being drawn into something….I came to think of it as the Presence, what scientists call an ‘emergent quality,’ something greater than the sum of all the parts—the birds and cloudscapes and glittering Milky Way—that begins to feel like a single living, breathing Other.

But lest she err on the side of romanticizing that newly named Presence, in short order there came a cataclysmic hurricane that wiped out “most of the evidence of my existence, the paper trace anyway,” she writes. All that she had now was the journal from her teenage years, the record of that inexplicable encounter.

In the end, Ehrenreich paints a picture of an Other who exists on its own terms, is oblivious to our needs or happiness, may want at times to communicate with us, but is out to have its own a good time. “[T]here are uncountable algorithms at work in the physical world,” she writes,

writhing and reaching, pulling matter and energy into their schemes, acting out of what almost seems to be an unquenchable playfulness. Sometimes, out of all this static and confusion, the Other assembles itself and takes form before our very eyes.

To say that Ehrenreich’s Other is fickle is to put it mildly. “It can be as seductive as the scent of joewood flowers,” she writes, but then turn on you in a minute.  It is neither “benevolent” nor “malevolent,” both descriptions she castigates as “flagrantly anthropocentric.”

“Why,” she asks, “‘should it be ‘for’ us or ‘against’ us any more than the God of monotheism should favor the antelope over the lion?”  She sees evidence of the Presence’s diabolical side, noting that St. John of the Cross “likened the Other he encountered in his mystic transports, who was presumably the Christian deity, to a ‘savage beast.’” She even imagines an Other who feeds on us, who is at base a parasite—her greatest nightmare.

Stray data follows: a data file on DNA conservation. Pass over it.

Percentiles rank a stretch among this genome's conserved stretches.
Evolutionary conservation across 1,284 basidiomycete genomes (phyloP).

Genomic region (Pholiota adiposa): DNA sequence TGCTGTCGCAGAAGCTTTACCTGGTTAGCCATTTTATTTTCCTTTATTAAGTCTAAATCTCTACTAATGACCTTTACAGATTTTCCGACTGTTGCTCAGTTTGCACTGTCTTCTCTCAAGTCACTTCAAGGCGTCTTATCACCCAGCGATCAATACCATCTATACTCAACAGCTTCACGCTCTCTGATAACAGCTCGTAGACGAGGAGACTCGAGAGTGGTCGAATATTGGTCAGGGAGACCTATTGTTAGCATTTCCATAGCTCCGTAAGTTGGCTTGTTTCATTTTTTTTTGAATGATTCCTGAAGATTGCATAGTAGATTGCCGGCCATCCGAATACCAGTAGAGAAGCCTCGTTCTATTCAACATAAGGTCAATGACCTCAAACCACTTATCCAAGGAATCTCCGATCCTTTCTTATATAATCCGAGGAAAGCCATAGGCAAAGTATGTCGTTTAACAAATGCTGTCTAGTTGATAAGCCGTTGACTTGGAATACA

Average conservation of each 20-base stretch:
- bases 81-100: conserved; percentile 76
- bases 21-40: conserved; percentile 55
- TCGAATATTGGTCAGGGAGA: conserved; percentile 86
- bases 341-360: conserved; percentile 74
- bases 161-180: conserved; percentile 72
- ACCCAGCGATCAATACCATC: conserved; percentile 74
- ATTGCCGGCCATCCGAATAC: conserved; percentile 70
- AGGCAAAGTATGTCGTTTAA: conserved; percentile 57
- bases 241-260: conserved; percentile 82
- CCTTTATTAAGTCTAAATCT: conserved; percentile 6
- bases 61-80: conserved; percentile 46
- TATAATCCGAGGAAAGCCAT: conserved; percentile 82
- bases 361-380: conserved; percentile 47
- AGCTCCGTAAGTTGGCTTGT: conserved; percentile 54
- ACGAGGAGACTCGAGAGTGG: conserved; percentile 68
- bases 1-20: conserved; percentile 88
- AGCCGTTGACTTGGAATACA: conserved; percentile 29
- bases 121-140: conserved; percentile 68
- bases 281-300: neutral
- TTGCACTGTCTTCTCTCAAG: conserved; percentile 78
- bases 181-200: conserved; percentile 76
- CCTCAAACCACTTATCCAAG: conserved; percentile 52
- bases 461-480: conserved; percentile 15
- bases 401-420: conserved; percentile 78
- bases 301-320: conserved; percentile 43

Ehrenreich notes that while “mysticism often reveals a wild, amoral Other, religion insists on conventional codes of ethics enforced by an ethical supernatural being.”  The honest thing to do, she maintains, “would be to admit that ethical systems are a human invention, and the Other is something else entirely.”

This analysis goes to the heart of some of what’s wrong with the anthropocentrism of the Abrahamic religions, with our conception of a God whom we can only comprehend by gymnastic contortions of our minds. We worship a God who creates us as fallible creatures, animals really, with a ferocious will to live, then rages at the fact that we behave the way we do. A God who, in my Catholic tradition, wanted retribution for our sins and sent his son to suffer and die to give him that retribution. When that cherished son is brutally murdered, God the Father feels—what? Impressed?  Mollified? Vindicated? It’s pretty chilling, when you think about it.

I was glad to get out of Barbara Ehrenreich’s mind. But I do agree with her that we need to stop automatically attributing mystical experiences to madness and get about the business of serious scientific study.

We might begin by encouraging the mainstream media that gushingly reported the Catholic Church’s recent canonization of two popes to do some serious reporting on the supposed “miracles” that were attributed to the two men in order for them to qualify for sainthood—miracles that were reported without resorting to quotation marks or suggestions of mental illness. Why is it that mystical experiences are taken for granted in some contexts (when talking about a powerful institution like the Catholic Church, for example) but otherwise so often ridiculed or dismissed out of hand?

I also found myself wishing that Ehrenreich’s “wild God” had made a more positive impression on her so that she might help the rest of us come to terms with the paradoxes of the divine. But that’s an unfair burden to put on any mystic—especially an avowed atheist.

For me, as for many of us, the search goes on.

Angela.Bona@verizon.net'

Angela Bonavoglia is the author of Good Catholic Girls: How Women Are Leading the Fight to Change the Church andThe Choices We Made: 25 Women and Men Speak Out About Abortion (foreword by Gloria Steinem). Former Ms.contributing editor, Bonavoglia’s work has appeared in the Chicago Tribune, The Nation, Salon Cosmopolitan, Newsday, the National Catholic Reporter, and more; she blogs at the Huffington Post. For more, go to:www.goodcatholicgirls.com